Chambre 121 (Room 121) is by far Olaf Boccère’s best-known work, extending to more than 300 pages of graphic narrative. Chambre 121 was created between 2000 to 2003, and is based on Boccère’s own experiences working in a hotel in Lyon. The main character of the series, the hotel receptionist, together with the hotel manager, offers a more ‘personal service’ in the room with the number 121. The room was originally going to be number 69, which happens to be the postal number for Lyon, but that was considered too obvious. Each short story contains six comic pages, four of which are always devoted to explicit sex.

In creating Chambre 121, Boccère experimented with different image processing filters. He enhanced the presence of the pages with graded grey areas, with integrated patterns for clothing and walls, as well as effects such as blurring and soft backgrounds from movie techniques. The post-processing of the drawings on the computer was further intensified in order to improve the quality of the individual comic pages.

As Boccère explains, ‘The charm of the series is created by the cliché-free, humorous approach to the theme. My characters are not stereotypes, but grounded, living people, with all their mistakes and complexes, their desires and longings. In the course of the series I created a wide range of erotic themes: sex with pregnant or inexperienced women, fetishes, light bondage games, even a few nuns appreciate the service in Room 121. In a few stories the action becomes more extreme; but always playful and light-hearted, never violent or repulsive.’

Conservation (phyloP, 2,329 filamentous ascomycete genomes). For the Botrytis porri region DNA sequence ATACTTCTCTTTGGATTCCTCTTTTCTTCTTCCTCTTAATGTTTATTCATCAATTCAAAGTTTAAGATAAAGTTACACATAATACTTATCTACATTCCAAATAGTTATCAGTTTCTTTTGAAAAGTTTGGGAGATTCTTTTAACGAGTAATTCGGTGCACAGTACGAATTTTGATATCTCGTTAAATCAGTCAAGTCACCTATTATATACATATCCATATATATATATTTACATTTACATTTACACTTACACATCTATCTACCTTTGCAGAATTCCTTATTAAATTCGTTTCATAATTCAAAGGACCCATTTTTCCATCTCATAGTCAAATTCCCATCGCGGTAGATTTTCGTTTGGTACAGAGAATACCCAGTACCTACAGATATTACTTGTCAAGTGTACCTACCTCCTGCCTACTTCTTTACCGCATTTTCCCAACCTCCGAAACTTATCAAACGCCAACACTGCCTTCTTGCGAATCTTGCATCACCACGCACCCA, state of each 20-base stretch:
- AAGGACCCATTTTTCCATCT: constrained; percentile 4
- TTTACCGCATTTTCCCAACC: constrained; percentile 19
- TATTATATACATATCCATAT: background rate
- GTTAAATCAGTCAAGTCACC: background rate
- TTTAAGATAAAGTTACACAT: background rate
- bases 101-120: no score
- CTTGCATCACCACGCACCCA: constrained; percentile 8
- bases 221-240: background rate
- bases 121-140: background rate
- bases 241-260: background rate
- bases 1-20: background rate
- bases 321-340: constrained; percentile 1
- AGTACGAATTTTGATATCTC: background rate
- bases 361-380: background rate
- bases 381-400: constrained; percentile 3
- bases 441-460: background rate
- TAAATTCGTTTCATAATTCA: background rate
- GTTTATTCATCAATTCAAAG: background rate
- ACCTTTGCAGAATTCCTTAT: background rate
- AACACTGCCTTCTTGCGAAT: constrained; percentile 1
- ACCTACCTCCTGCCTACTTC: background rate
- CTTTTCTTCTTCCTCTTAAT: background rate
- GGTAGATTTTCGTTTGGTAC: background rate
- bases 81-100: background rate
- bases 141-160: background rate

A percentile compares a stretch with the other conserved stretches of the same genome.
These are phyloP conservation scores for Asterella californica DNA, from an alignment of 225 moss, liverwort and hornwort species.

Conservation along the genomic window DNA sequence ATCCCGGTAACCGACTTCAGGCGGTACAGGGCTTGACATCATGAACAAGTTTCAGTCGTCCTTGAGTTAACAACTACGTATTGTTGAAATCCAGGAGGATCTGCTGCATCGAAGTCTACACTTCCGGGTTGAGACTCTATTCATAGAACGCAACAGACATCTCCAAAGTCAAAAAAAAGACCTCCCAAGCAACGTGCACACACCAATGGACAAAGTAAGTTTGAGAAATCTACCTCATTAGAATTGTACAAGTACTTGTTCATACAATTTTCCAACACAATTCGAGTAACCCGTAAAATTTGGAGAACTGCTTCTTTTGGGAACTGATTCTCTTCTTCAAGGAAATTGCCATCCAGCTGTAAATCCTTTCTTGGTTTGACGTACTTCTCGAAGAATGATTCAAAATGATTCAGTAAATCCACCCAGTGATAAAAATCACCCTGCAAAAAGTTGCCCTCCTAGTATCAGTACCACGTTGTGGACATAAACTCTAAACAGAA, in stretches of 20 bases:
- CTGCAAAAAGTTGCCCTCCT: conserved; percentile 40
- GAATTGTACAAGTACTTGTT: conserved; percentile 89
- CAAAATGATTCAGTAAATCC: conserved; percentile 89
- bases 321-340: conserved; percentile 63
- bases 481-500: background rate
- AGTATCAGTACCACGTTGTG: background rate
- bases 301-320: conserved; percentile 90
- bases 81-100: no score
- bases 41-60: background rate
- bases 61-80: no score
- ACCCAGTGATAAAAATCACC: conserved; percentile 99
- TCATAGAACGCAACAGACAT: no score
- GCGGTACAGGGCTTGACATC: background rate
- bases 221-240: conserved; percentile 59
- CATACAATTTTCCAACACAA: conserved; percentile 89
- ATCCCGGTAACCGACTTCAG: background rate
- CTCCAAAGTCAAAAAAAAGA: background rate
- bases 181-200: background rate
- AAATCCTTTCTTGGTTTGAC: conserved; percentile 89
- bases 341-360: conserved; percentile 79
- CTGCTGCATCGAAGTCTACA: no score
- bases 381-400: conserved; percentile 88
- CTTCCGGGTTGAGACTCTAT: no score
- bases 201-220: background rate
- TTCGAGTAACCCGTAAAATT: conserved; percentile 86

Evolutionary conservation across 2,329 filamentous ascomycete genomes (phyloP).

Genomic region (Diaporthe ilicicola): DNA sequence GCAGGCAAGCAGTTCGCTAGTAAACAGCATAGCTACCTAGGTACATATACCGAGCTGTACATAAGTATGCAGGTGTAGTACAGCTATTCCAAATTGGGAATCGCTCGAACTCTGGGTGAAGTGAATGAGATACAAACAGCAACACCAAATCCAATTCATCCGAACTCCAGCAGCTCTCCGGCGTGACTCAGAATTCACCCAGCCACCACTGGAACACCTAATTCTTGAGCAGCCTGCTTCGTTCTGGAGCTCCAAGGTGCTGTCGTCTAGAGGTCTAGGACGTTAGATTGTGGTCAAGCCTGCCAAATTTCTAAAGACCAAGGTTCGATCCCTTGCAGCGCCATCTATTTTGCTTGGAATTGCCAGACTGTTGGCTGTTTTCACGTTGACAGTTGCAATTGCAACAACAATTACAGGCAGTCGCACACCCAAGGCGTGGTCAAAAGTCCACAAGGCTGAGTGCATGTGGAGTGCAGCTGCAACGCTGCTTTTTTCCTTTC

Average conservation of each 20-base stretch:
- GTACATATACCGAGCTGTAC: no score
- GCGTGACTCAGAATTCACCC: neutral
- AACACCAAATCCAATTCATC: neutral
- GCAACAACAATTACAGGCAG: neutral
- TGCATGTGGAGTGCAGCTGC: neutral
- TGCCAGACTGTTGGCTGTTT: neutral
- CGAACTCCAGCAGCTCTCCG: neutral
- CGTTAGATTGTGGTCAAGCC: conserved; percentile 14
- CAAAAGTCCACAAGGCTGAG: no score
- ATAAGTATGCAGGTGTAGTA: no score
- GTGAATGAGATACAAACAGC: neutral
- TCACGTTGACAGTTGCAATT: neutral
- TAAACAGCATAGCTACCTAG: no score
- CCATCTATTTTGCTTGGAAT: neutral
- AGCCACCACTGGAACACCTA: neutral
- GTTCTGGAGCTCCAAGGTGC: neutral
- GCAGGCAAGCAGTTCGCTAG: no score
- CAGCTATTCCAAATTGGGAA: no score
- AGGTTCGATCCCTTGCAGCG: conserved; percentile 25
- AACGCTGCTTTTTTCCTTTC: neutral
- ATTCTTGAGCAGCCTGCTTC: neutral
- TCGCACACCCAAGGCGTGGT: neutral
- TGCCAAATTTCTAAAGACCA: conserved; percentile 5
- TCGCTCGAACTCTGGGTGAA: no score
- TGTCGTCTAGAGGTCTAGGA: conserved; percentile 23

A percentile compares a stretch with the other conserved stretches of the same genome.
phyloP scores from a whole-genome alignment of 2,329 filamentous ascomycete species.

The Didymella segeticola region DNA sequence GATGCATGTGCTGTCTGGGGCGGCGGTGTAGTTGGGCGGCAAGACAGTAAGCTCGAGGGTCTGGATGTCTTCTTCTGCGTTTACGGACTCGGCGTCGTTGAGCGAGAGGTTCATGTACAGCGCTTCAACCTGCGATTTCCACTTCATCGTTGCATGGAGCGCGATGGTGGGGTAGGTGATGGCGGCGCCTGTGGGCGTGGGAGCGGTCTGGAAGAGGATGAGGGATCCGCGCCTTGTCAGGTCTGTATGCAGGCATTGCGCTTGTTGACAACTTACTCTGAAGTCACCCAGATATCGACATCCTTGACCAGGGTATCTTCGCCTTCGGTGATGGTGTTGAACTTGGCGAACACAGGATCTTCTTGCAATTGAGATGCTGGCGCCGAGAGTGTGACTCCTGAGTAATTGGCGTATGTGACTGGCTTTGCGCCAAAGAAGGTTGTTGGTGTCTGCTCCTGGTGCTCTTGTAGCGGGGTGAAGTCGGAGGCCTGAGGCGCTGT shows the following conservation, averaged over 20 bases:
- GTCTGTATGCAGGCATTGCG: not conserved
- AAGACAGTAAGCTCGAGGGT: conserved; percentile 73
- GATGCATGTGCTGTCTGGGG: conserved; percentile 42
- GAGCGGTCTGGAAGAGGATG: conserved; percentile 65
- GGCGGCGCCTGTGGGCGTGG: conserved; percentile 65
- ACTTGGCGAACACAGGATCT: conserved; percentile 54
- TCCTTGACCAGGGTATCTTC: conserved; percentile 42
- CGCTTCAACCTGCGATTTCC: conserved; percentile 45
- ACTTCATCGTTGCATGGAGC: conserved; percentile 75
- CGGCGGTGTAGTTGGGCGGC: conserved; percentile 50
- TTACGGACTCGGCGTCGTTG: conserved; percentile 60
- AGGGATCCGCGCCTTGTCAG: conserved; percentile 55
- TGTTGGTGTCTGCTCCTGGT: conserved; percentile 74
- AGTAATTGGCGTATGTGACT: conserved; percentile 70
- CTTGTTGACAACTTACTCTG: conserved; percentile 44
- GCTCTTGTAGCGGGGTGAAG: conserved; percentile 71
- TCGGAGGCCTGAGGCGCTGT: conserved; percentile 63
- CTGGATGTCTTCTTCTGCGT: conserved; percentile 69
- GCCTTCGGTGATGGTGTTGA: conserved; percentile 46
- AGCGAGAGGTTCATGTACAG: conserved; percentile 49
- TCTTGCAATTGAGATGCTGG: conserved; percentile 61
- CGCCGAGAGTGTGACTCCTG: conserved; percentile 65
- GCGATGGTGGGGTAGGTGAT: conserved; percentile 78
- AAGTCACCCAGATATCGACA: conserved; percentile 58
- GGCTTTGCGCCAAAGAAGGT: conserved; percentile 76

Chambre 121 was originally published story by story in Kiss Comix, then brought together in six volumes by Dynamite, and finally by Dynamite in a complete edition containing all forty episodes, together with three additional Chambre 121 stories and six related narratives.

A good-quality online English-language pirate edition of Chambre 121, Room 121, can be found here, of which we have included the first four stories. We have also included the covers of the individual Dynamite volumes, together with a handful of Olaf Boccère’s original sketches for the series.